E-commerce is changing the way Nigerians live and work. This may not be surprising given the challenges facing the average Nigerians today who have to contend with some many hurdles both in business and ordinary living. Some of these challenges are economic and regulatory. As a result of the rising rate of unemployment in the most  young people are longer looking forward to paid jobs; instead they are thinking of self employment but the problems of capital, taxes, rent and other hostile business factors task their courage.

E-commerce sites are taking over the business landscape. Physical stores for retail businesses are gradually giving way to e-commerce, because online businesses are easier and cheaper to set up. Virtually everything can be now be bought or sold online from clothes, electronics, cars to accessories, and the latest fad is now food.

A few years ago, hunger could only be quenched by either cooking yourself or walking to a restaurant to buy cooked food. That is no longer the case with the advent of online restaurant business. Now a person could sit in the comfort of his living room or office and have any food of his choice delivered to him.

With a mobile phone, you could start up almost any business of your choice. One thing no human being can do without is food. Man is expected to have at least three square meals in a day.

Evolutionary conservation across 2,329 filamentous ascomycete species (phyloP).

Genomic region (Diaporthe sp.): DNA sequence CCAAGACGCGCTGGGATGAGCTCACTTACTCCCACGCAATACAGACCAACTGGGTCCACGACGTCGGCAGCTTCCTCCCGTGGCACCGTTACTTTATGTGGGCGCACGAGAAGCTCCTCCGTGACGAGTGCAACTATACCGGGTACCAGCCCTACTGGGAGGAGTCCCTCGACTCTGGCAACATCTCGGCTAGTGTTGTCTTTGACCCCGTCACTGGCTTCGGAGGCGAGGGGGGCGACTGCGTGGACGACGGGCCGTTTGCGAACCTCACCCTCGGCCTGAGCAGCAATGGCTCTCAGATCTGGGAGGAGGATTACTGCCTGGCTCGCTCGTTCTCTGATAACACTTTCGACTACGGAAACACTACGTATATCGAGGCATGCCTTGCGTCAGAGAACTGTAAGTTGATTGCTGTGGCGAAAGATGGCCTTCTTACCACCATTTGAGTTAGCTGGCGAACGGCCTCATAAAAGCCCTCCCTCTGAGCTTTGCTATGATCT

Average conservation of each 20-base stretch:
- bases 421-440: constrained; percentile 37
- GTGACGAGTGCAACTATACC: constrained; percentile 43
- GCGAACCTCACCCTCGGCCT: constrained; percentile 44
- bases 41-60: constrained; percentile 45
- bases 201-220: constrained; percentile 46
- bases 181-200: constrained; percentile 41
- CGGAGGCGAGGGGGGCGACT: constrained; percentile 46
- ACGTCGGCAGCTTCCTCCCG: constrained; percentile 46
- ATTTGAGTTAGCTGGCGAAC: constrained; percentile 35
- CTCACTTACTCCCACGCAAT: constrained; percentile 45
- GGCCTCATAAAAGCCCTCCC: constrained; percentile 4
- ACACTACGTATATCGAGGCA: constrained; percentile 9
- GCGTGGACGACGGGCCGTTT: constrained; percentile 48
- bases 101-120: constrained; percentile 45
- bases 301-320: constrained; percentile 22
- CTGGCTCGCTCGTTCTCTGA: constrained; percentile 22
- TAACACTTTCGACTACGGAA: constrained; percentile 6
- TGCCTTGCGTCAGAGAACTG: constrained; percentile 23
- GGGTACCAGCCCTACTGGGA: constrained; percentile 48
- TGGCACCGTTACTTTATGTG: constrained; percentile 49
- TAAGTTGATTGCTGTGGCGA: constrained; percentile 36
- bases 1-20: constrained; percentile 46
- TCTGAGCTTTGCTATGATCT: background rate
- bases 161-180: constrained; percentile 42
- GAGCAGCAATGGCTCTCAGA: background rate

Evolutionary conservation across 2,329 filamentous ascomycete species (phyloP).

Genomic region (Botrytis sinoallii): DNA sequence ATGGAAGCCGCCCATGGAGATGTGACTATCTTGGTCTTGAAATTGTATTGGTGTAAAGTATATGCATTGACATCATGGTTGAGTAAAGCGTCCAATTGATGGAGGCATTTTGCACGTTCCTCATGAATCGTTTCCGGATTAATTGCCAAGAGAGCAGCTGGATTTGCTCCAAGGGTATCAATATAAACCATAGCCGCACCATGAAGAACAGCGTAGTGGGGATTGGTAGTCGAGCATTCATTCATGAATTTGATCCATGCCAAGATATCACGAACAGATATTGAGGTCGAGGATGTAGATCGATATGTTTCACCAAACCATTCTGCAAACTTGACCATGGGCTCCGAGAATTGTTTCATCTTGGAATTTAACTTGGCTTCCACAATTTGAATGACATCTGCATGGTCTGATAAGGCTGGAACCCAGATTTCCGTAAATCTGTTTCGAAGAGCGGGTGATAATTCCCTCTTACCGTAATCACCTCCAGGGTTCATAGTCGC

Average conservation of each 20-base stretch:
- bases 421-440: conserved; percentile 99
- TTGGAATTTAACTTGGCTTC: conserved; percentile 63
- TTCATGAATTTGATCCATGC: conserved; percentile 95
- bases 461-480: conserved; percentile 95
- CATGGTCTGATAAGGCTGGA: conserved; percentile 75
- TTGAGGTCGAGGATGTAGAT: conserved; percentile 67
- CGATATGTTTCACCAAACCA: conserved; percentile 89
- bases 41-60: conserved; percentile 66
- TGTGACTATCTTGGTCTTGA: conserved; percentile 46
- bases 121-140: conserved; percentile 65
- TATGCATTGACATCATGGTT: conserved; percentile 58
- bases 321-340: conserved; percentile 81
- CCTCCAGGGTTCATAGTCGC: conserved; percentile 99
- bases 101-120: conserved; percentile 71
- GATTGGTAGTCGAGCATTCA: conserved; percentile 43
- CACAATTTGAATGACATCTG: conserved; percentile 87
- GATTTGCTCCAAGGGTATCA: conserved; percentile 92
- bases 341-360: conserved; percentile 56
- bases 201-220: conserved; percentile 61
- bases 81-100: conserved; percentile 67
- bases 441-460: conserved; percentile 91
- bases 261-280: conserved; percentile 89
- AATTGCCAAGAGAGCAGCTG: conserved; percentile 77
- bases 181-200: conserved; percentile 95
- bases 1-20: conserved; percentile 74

This innovation has come at a time when Nigeria’s economy is in a bad shape and the population is far more than what it was a few years ago. Nigeria continues to grow faster than many other countries with similar size. When it comes to the average Nigerian citizen, the country is relatively young. Youths make up most of the population. Graduates are churned out from over 100 universities in Nigeria yearly with no assurance of jobs.

With the humongous population, the jobs available are not enough to cater for the teeming youth. This has led to inventiveness on the part of many young Nigerians.

In a big city like Lagos where owning or renting a shop is very expensive, e-commerce has come to the rescue.

The working-class hardly eat any meal at home during week days because they leave home too early to eat breakfast and come back too late to eat dinner except those who are married and compelled to out of duty or obligation. Most single people going through this experience would hardly bother. They have the food delivered to them either in office or at home to save themselves the ordeal of cooking after enduring the erratic traffic.